There are multiple issues needling the world right now. Globalisation appears to be in retreat, the gap between the haves and the have-nots are widening in many parts of the world and countries are struggling to deal with the fourth industrial revolution or Industry 4.0. These themes resonated at the opening day of the 33rd India Economic Summit in Delhi on Thursday. The summit is hosted by the World Economic Forum in collaboration with the Confederation of Indian Industry.
Many business leaders and politicians appeared to be worried that the trade frictions between different countries show no sign of abating. Singapore's Deputy Prime Minister and Minister for Finance Heng Swee Keat was one of them.
The US-China trade war, he said, will disrupt the global supply chain and risks breaking the global technology chain as well. "All of us are suffering economic damage - it's quite unprecedented," he added. The Deputy Prime Minister also pointed to a broader competition of governance models, between one based on democracy, human rights and free speech, and another where you have "one dominant party with a very different way of working".
Heng Swee Keat was asked about the kind of leadership the world needs to find common solutions. "We need to be honest with the issues at hand," he said. Some parts of the world support globalisation. Others are in retreat. That's because some parts of the world haven't benefited from globalisation - there is growing inequality.
The second dominant theme at the seminar was around technological disruption brought about by Industry 4.0. While Industry 3.0 focussed on the automation of single machines and processes, Industry 4.0 is about end-to-end digitisation of all physical assets and their integration into digital ecosystems. Exponential technologies are enabling this wave. They include smart sensors, automation devices, new robots, Internet of Things (IoT), cloud computing, location detection technologies, human-machine interfaces, augmented realty, 3D printing, artificial intelligence (AI) big data analytics, and mobile devices, among others. Countries (and companies) are struggling to deal with the change.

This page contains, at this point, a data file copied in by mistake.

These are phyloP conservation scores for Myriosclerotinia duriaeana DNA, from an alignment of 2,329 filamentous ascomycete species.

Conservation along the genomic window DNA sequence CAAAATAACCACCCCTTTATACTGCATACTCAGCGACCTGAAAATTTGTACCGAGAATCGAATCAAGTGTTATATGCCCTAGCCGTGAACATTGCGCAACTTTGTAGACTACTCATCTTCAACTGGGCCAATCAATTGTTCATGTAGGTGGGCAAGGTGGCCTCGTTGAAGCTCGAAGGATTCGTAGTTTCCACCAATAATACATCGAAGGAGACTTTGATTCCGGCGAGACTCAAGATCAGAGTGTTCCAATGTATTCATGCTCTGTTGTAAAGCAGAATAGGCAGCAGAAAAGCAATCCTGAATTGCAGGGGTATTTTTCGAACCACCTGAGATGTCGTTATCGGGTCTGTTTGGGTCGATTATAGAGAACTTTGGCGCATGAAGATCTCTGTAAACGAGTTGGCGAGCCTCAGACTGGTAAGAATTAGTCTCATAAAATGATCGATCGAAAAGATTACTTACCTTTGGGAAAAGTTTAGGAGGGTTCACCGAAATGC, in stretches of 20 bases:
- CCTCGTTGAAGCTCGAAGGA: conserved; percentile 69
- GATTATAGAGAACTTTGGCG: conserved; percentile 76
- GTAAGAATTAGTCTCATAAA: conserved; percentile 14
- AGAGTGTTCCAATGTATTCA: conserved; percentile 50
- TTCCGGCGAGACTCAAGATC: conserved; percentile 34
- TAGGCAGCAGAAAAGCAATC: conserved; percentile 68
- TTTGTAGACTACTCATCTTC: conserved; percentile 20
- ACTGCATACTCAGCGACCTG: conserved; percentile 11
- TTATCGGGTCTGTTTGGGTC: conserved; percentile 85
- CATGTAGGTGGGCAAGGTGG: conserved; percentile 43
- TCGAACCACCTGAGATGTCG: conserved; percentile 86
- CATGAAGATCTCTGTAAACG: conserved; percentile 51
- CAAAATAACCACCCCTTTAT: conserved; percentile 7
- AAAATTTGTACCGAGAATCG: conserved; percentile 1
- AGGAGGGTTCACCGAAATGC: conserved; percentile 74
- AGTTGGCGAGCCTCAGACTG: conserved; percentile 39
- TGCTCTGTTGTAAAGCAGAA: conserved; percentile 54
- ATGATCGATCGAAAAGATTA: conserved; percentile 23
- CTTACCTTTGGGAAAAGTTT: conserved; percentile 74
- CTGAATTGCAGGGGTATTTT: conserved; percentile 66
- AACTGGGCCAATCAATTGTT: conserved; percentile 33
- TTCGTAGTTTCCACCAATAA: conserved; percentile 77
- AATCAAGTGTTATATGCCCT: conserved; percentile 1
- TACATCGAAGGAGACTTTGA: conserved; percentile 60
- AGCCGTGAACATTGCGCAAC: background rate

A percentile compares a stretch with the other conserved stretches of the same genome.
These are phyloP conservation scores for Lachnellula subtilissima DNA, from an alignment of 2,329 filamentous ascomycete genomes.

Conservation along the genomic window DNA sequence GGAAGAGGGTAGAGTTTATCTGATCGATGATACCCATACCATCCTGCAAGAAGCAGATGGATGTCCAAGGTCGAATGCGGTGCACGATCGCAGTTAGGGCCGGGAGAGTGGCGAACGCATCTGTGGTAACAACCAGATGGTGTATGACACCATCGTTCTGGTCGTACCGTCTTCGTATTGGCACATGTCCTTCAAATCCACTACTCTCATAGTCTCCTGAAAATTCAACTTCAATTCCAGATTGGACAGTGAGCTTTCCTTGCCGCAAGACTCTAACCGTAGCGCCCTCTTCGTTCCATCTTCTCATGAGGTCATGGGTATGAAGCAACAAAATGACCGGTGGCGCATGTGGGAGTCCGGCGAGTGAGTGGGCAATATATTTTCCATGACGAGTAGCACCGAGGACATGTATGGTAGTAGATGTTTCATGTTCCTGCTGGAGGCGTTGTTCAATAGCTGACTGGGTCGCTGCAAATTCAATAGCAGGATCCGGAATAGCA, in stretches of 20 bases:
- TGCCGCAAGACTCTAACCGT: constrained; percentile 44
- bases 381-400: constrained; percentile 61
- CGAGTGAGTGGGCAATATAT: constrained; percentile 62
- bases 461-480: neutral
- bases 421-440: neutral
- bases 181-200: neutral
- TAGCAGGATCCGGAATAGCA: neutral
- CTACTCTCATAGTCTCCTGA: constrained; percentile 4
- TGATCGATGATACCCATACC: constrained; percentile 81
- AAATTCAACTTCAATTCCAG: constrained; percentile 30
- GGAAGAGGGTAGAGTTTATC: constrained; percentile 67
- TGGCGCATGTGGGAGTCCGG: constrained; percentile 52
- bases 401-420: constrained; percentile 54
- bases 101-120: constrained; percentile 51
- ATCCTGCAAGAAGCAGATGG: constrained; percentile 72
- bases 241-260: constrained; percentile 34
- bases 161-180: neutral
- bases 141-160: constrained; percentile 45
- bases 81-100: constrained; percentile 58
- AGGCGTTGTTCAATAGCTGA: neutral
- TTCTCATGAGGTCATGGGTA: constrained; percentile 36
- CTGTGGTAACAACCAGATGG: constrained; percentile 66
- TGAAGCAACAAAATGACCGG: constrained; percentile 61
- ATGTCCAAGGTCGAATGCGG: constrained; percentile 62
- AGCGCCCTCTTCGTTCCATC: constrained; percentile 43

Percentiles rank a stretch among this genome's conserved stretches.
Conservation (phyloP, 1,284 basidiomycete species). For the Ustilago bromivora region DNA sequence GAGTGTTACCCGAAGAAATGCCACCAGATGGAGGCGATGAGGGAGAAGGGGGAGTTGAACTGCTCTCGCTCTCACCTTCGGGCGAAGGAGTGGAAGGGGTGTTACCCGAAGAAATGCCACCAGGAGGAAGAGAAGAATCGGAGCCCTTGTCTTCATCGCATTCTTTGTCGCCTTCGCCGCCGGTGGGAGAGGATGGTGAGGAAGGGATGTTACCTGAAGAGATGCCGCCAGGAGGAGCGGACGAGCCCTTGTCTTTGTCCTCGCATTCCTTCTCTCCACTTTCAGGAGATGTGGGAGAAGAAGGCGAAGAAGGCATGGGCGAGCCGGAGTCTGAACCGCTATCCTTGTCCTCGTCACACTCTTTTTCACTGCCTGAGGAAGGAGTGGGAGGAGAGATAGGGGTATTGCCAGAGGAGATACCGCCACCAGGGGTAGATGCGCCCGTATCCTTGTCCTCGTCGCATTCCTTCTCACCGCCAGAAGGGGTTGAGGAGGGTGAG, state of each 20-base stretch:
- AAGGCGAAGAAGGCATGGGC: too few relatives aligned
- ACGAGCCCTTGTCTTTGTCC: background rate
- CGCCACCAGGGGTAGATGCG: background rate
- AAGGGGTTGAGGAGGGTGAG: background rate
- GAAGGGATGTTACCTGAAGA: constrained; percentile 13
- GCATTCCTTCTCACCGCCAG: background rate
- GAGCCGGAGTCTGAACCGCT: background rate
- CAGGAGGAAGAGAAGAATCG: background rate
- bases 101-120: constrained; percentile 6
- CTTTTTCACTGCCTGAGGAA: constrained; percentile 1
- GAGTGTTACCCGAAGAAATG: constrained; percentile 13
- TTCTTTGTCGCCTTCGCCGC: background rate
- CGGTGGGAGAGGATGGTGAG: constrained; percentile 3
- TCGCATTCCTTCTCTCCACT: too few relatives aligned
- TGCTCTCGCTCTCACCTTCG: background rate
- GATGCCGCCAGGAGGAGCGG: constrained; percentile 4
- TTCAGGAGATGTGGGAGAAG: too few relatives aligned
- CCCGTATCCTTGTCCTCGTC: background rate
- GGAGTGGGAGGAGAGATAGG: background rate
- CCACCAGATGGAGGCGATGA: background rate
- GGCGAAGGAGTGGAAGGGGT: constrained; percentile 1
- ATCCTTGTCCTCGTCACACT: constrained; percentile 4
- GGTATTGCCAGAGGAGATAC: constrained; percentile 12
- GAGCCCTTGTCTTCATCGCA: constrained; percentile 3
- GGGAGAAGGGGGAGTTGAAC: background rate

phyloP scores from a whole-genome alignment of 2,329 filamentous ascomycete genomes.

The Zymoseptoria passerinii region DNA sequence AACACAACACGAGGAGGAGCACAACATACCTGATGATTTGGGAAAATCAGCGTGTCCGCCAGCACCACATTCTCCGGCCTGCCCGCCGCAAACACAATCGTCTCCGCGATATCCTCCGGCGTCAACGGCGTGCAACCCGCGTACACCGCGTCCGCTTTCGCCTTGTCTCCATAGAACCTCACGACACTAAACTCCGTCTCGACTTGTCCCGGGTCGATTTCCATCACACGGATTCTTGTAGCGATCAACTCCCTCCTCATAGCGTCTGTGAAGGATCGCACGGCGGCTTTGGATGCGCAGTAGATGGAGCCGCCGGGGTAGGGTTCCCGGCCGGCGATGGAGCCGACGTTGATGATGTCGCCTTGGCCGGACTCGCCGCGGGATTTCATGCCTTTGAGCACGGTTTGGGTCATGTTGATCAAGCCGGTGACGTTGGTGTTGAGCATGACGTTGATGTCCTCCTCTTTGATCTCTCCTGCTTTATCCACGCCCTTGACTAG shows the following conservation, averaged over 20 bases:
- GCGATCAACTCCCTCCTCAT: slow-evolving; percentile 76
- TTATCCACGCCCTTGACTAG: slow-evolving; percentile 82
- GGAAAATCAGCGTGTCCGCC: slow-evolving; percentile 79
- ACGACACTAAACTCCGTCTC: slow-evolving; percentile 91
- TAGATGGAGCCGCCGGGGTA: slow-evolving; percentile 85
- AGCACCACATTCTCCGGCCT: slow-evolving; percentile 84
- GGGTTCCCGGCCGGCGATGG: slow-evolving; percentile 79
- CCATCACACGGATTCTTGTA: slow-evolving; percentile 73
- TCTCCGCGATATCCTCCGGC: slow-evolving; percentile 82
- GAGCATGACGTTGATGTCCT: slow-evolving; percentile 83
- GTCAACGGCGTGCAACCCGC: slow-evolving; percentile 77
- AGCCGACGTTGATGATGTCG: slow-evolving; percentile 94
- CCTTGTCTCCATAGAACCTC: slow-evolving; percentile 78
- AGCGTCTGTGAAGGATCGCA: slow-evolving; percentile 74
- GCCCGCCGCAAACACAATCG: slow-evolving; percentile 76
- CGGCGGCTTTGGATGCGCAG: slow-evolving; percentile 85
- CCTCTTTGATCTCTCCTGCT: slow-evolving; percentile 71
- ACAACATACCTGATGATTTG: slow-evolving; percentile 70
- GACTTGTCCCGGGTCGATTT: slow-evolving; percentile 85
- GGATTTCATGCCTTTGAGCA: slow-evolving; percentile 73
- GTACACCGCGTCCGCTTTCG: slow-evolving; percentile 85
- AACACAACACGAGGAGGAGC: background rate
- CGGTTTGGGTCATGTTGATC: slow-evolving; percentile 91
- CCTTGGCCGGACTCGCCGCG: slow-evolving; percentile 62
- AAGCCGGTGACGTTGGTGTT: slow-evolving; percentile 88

One reason why companies are struggling with Industry 4.0 is because they are enamoured by the technology rather than thinking about the business, Rajat Gupta, Senior Partner at McKinsey & Company, contended. People are not really looking at business outcomes. "When the business case is clear, the mindset has to be solving for the problem. It has to be a business-forward strategy versus technology-first," he added.
Higher automation, nevertheless, implies displacement of labour. Most jobs in the Industry 4.0 scenario comes with a very high skills bias and all countries are now stretched in training and re-training their workforce - that's a bigger struggle - finding jobs for millions of youngsters entering the working age population. India, possibly, has the toughest challenge here.
The World Bank's South Asia Economic Focus Spring 2018 report stated that between 2015 and 2025, India's working age population or those above the age of 15, is expanding by 1.3 million a month. India, therefore, needs to create millions of jobs a year. How many millions depends on the estimates of the employment rate. Not everyone in the working age population works. The World Bank calculates the share of the working-age population that is at work at 50 per cent. India, the report stated, would need to create more than eight million jobs a year to maintain the same level of employment rate, going ahead. That's the sort of pressure the Indian government braces up to.